U-M researchers part of team that discovered rare gold coin in Israel
Sharon Herbert and her team were wrapping up their dig at the Tel Kedesh site in Israel, sweeping the site in the 140-degree heat, when a student showed University of Michigan doctoral instructor Lisa Cakmak what he first thought was a gold candy wrapper.
The candy wrapper turned out to be what researchers believe is the heaviest and most valuable gold coin ever found in Israel, according to Herbert, director of the U-M Kelsey Museum of Archeology and co-director of the dig.
The 2,200-year-old coin weighs nearly an ounce at 27.71 grams and was found in mid-June at the Tel Kedesh site in the Upper Galilee of Israel on the Lebanese border, Herbert said. Only the second of its type known and one of the largest denominations minted in antiquity, the coin dates to 191/90 BCE, according to Herbert.
"It was pretty surreal," Herbert said of the remarkable find. "I have been digging for 30 years and never found a gold coin. It was found in a wall, believed to be a kitchen wall, that we had first uncovered in 1999 and cleaned every dig season since."
It carries the image of a Ptolemaic Egyptian queen on its face and mint mark of the Ptolemaic mint at Alexandria on its reverse, together with a date of the 14th year of the reign of Ptolemy V.
The coin weighs six times more than most coins from that era, Donald Ariel, head of the Coin Department of the Israel Antiquities Authority told the Associated Press. Ariel announced the find on Aug. 11. The coin dates back to the rule of the Iraq-based Seleucid Empire, though it was minted by the rival Egyptian Ptolemies.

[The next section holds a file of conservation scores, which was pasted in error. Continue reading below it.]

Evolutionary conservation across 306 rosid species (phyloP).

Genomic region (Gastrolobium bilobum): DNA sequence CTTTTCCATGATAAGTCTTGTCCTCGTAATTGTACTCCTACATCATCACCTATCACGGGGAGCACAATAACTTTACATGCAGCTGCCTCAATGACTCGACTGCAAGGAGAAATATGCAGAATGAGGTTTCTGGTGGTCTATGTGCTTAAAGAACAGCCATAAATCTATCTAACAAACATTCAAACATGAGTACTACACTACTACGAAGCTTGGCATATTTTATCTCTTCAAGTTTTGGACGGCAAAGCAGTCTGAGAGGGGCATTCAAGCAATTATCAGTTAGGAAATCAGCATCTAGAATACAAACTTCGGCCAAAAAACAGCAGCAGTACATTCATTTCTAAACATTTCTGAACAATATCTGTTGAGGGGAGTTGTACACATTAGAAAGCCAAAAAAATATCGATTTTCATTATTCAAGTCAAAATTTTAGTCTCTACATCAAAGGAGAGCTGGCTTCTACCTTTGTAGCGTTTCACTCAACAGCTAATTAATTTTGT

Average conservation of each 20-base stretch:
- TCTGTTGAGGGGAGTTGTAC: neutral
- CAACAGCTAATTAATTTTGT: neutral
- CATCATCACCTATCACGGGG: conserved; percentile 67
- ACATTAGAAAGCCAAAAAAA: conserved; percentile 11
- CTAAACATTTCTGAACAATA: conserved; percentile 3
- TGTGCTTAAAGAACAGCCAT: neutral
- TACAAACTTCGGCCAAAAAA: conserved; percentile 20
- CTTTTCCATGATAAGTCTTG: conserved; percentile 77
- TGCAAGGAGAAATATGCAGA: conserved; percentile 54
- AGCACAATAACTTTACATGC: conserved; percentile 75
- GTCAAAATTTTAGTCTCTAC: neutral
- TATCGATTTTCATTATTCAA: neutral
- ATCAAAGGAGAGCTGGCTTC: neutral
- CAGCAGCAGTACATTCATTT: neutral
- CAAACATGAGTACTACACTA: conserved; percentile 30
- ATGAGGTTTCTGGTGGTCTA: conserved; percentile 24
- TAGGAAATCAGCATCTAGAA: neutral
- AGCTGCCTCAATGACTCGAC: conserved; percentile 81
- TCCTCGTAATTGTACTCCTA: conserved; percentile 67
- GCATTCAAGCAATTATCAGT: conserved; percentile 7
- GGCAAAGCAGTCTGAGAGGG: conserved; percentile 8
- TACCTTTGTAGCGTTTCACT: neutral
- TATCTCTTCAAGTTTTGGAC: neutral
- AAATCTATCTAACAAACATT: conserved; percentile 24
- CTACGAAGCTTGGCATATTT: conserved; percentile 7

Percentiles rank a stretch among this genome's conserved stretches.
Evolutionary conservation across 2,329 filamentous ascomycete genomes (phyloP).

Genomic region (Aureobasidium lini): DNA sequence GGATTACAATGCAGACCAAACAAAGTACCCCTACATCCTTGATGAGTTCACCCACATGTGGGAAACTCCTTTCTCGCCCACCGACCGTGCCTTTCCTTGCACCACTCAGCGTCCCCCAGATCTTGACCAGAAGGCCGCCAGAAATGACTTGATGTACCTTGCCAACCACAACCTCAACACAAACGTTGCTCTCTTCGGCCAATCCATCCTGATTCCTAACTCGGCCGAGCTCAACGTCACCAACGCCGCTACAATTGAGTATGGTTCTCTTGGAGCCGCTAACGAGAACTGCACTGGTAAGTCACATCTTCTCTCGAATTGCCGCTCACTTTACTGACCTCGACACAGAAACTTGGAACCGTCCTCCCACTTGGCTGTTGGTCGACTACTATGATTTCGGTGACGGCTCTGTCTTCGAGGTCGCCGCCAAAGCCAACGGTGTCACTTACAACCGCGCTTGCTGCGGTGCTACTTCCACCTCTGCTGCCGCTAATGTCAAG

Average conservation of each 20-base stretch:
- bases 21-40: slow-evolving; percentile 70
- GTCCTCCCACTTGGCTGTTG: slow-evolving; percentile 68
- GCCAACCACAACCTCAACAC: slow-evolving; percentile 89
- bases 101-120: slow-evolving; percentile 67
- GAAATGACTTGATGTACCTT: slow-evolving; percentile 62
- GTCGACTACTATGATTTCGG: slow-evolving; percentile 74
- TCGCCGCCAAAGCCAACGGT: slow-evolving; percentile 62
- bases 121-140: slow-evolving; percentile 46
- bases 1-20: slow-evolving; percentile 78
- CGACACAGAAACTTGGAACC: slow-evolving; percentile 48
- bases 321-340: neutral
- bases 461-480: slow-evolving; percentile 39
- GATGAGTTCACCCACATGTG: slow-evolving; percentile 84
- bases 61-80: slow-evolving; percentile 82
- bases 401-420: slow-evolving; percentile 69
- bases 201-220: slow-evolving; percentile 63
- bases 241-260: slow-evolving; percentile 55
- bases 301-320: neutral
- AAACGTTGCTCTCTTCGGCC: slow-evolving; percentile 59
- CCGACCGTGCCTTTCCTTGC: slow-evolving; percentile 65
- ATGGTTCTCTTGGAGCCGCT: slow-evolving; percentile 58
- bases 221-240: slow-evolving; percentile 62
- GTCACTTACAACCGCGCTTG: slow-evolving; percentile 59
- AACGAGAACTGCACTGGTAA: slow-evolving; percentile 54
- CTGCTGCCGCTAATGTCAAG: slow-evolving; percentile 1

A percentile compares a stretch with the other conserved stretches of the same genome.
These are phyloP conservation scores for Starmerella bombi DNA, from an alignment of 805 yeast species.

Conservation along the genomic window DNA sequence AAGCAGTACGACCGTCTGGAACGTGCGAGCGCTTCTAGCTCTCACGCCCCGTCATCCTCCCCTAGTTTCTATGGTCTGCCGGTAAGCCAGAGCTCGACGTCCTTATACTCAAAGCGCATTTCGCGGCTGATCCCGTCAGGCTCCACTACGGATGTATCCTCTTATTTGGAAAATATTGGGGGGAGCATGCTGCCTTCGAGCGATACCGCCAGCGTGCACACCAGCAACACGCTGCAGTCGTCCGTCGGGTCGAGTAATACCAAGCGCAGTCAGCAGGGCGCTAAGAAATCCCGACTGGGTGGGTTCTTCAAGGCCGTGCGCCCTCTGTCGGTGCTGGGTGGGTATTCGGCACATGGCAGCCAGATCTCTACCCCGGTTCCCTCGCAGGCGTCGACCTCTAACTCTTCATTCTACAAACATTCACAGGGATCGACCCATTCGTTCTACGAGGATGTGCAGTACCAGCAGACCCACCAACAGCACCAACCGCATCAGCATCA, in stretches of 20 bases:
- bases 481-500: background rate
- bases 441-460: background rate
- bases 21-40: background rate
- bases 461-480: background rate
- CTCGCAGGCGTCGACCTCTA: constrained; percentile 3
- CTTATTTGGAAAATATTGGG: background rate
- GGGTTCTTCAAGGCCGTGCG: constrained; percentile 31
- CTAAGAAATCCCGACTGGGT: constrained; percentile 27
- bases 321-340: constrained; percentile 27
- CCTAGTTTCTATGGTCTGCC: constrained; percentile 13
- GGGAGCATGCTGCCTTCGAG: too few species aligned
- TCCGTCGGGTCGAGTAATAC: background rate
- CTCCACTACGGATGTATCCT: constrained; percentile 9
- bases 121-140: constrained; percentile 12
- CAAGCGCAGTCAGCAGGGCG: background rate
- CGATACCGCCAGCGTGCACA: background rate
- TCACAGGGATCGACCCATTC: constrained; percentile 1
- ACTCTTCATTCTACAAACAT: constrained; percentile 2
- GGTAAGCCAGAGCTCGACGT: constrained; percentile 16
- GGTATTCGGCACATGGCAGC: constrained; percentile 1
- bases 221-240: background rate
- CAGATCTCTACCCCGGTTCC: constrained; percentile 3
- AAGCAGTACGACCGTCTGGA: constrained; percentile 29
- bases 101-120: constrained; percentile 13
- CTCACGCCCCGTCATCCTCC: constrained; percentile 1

The coin is the second gold Ptolemaic coin ever found in Israel. The first weighed just two grams or 0.07 ounces, he said.
"This is a truly remarkable find, not only for its rarity and value, but also because it reflects the complexity and diversity of the Hellenistic age," said Herbert, the John G. Pedley Collegiate Professor of Classical Archaeology and director of the Department of Classical Studies.
Herbert, co-director of the dig with Andrea Berlin, the James R. Wiseman chair of Classical Archaeology at Boston University, was supervising a team of researchers from U-M and the University of Minnesota at the time of the discovery. Andrew Booz, a University of Minnesota student, found the coin.
They took it to their work space where they cleaned and weighed it and then sent pictures to Ariel, who determined how rare the coin was after talking to experts, Herbert said. They put the coin in the safe of the bed and breakfast where they were staying and celebrated.
The coin is in a safe at the Israel Antiquities Authority in Jerusalem and is expected to go on display Israel Museum soon, she said.